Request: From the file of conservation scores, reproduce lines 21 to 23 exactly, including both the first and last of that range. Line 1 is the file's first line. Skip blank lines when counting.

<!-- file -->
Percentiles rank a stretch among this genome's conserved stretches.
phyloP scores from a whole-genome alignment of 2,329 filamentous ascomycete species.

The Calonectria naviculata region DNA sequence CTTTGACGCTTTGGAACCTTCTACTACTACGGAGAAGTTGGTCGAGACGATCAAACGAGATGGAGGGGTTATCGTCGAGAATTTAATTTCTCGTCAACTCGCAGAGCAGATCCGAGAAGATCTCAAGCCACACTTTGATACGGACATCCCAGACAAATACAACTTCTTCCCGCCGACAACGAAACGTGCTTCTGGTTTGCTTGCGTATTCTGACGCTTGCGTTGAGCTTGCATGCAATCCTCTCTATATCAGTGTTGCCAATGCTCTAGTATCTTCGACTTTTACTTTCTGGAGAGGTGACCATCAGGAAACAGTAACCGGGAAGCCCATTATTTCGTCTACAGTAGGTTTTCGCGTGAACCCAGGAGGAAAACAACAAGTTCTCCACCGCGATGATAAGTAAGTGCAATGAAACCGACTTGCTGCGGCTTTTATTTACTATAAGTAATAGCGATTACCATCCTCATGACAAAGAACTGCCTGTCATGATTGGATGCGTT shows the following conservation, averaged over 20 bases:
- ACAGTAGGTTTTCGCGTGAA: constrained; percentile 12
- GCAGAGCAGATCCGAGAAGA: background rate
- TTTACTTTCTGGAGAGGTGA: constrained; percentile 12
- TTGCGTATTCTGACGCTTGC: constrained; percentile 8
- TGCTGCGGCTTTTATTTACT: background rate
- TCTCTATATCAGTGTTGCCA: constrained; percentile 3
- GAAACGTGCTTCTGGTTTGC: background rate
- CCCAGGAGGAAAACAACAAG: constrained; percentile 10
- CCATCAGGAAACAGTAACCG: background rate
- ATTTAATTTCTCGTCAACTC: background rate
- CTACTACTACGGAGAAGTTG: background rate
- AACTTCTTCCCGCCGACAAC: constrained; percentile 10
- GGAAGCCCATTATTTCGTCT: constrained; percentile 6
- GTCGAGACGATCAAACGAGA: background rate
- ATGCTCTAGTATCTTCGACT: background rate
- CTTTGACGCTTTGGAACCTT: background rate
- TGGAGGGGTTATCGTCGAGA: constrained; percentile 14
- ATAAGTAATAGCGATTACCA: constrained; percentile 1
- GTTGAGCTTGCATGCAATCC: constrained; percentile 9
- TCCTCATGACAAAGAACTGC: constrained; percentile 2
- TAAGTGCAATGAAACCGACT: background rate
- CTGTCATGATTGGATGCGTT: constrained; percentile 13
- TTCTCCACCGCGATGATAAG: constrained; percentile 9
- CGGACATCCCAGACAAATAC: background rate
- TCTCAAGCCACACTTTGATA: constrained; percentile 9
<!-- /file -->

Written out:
- ATAAGTAATAGCGATTACCA: constrained; percentile 1
- GTTGAGCTTGCATGCAATCC: constrained; percentile 9
- TCCTCATGACAAAGAACTGC: constrained; percentile 2